By Kathryn Boland
Do you recognize ways in which your students could have richer yoga practices experience if they could release their strongly held views of “wrong” and “right”? Do you wish they could just trust what their inner knowing can tell them is best for them as individuals? In the first part of this series, I introduced this dynamic through describing a student of mine who presently seems unable to look to herself for her own answers, instead constantly seeking reassurance from me that she’s doing it “right”. I suspect, dear readers, that you’ve encountered similar students.
That behavior, and these students’ underlying lack of confidence in themselves as practitioners, is problematic in a few aspects. Firstly, it limits the potential of their practices because they know things about themselves, things that impact the practices that are best for them, that we instructors could never fully grasp. Furthermore, lack of willingness to look inward for answers stands in the way of their growth into individuals who can find what is right for themselves within themselves – a key part of our journeys as yoga practitioners.
So, all of this considered, how can we guide our students to listen to, to trust, themselves as yoga practitioners? How can we boost their confidence when they come from a culture that all too often tells them that their choices are “wrong”? Firstly, we can foster full and open communication between ourselves and our students. As yoga instructors, it helps us to hear students tell us what does and does not feel right for them, their goals, and the pertinent elements of their personal histories.
That helps us to lead them in practices that more appropriately fit them, rather than the other way around. Even after doing so – as we’re humans who make mistakes, and not perfect teaching robots (how boring would that be?) – students who listen to their inner knowing can make choices to follow what we offer, or make alternate choices (such as resting in Child’s Pose versus taking another Vinyasa flow sequence).
How can we foster that kind of communication? Ideally, what does it sound, feel, and look like? In Part I of this series I described how I tried to deliver these ideas to my student – some of which I would repeat, given the chance, and some of which I know that I could have approached more tactfully and articulately. Otherwise, we can offer students further resources on yogic perspectives and philosophies. There are countless videos, books, websites, et cetera on those topics – accessible and (likely) appealing to all types of people. Perhaps - if they might have the time, inclination, and intellectual capacity – they might even feel up to tackling the Yoga Sutras or the Bhagavad Gita.
If students can’t, or don’t want to, approach these resources on their own, it’s always an option to cite phrases or sentences from them at any point during our practices (full credit given, of course). Many instructors also read passages from such texts at the beginning of classes - or at some point before, during, or to end Savasana. When teachers do this in classes that I take, it most often adds something truly special to my experience of that day’s practice. Exposure to these sources can help students to more fully understand, and hopefully embrace, the yogic view of finding one’s own right path.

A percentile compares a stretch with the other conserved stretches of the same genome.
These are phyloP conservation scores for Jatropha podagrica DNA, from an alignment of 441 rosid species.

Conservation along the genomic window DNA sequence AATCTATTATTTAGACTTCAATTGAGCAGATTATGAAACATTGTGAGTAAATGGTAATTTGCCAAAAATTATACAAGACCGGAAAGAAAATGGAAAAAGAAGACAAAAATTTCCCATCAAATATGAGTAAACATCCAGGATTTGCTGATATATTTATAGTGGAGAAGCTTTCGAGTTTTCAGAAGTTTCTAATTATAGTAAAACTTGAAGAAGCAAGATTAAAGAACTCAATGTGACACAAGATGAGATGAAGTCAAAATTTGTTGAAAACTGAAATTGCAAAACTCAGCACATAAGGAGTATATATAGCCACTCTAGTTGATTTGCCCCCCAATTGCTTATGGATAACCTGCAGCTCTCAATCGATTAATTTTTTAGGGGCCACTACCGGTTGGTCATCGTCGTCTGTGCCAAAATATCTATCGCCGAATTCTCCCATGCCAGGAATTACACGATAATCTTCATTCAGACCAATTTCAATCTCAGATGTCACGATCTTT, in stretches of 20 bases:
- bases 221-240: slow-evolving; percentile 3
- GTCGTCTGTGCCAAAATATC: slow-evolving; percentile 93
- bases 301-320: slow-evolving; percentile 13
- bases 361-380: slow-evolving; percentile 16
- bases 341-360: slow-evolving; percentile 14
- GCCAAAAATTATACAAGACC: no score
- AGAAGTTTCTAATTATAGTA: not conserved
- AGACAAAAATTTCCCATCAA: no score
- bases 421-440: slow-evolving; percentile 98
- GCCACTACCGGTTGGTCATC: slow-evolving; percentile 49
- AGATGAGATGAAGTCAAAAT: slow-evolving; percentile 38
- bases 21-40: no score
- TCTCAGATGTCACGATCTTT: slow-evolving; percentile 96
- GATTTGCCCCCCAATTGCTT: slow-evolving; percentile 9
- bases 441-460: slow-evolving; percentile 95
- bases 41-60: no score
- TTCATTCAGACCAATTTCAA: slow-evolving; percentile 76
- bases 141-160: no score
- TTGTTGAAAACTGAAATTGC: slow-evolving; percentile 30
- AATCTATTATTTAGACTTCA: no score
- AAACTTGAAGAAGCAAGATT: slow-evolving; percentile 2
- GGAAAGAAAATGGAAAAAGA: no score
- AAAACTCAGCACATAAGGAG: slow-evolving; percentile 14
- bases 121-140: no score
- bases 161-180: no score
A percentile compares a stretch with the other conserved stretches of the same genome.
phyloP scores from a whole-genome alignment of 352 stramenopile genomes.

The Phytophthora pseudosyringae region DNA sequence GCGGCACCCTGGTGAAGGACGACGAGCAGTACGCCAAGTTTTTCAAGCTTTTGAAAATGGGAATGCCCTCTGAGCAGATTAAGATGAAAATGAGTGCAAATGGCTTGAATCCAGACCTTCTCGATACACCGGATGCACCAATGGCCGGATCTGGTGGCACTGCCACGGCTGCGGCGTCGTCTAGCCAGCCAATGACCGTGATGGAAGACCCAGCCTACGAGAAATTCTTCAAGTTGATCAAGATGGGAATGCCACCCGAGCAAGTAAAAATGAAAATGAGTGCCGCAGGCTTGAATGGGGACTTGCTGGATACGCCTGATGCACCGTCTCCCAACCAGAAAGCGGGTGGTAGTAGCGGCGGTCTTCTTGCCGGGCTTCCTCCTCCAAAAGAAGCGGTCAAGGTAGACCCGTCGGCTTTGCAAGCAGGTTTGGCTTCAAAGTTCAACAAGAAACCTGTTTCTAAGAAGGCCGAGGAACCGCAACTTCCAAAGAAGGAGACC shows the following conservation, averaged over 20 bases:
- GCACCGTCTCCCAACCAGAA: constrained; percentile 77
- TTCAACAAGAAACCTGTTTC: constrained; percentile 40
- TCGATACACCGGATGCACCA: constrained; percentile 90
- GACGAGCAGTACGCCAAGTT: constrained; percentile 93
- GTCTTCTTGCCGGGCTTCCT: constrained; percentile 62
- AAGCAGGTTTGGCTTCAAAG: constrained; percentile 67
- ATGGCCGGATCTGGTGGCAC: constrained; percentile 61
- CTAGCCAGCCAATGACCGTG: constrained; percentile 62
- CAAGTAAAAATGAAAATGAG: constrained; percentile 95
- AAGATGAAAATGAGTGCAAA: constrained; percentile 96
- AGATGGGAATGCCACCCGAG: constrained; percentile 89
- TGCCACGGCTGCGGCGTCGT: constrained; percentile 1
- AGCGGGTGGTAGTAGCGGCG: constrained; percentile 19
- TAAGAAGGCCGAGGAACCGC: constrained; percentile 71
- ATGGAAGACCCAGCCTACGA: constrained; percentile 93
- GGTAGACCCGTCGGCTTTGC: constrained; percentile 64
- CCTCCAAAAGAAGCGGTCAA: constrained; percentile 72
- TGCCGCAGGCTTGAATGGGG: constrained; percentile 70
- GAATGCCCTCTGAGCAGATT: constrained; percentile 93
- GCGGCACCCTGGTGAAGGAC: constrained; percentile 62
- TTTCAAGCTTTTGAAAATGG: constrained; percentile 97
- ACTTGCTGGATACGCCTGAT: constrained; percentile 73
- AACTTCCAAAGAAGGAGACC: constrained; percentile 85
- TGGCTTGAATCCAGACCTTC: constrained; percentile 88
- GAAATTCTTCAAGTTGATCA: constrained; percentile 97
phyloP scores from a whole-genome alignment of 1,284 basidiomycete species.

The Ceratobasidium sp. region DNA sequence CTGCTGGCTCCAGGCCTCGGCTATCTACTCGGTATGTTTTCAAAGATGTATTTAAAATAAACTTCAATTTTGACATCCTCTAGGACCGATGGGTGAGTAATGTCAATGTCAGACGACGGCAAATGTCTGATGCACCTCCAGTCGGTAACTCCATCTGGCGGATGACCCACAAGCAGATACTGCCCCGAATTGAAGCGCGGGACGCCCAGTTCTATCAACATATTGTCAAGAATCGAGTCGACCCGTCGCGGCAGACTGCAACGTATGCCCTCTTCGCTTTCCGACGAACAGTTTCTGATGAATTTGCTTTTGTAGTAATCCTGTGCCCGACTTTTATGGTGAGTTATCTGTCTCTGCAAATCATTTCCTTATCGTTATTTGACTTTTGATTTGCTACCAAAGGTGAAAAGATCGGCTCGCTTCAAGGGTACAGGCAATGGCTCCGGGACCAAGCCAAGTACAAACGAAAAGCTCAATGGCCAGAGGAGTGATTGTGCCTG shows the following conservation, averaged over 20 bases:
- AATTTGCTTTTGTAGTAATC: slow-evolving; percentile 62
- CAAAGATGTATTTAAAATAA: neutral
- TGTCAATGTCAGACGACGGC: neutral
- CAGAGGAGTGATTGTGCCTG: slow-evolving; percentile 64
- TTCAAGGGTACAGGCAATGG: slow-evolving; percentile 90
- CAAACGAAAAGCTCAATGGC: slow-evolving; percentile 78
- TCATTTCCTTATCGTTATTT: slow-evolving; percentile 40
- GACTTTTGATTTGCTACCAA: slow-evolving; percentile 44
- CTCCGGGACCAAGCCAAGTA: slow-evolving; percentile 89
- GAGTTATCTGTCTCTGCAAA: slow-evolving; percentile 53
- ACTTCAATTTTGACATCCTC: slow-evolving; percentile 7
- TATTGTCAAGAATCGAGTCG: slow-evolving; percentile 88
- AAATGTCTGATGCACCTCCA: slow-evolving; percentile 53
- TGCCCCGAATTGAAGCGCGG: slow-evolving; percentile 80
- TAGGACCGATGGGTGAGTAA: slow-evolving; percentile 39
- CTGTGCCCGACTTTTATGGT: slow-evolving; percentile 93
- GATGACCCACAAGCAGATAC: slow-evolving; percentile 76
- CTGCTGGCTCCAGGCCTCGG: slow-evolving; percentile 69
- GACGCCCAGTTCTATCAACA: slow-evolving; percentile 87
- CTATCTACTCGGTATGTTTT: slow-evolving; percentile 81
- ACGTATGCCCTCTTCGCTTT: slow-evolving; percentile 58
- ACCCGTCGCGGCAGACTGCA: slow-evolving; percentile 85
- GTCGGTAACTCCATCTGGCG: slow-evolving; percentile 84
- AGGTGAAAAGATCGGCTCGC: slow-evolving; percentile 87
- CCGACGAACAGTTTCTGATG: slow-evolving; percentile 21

That aside, the ways that we directly converse with our students - during classes and in those moments before and after classes - largely determine the success level of the overall communication between us. If we take a commanding attitude over our students - telling them to execute this or that posture, at this or that time, never leaving space for them to ask questions - we convey that they must seek their answers in us. On the other hand, we can ask them meaningful questions, encourage them to ask questions of us, and offer various modifications of separate postures (also emphasizing that they are more than free to choose of those what they think is best for them).
Those actions send them the message that their inner knowing has value, and is even important for finding what is truly right for them. All of that communication is also possible before and after our classes, if we arrive early and stick around afterwards. Even our actions of leaving that space for communication and collaboration open, before and after our classes, is meaningful; it indicates to our students that their concerns, desires, stories of their experiences, questions, et cetera are worth that extra time to us. Those messages contrast Western society’s overarching message that there is a “right” and a “wrong” way decided by someone or something apart from themselves, with what is “right” being what they must strive for – their individuality inconsequential.
As yoga instructors, we are positioned to help them learn another, more fulfilling way of being and believing – one that is found within yoga. We can help them learn to respect their inner voices, and thus maybe even live fuller lives off of the mat. As an instructor, to me that is a gift – yet a place of responsibility. We instructors therefore owe it to our students to remain mindful of this dynamic, and perform our duties as instructors accordingly. As always, I’d love to hear your views on the topic, dear readers – so please comment below. On Shanti!
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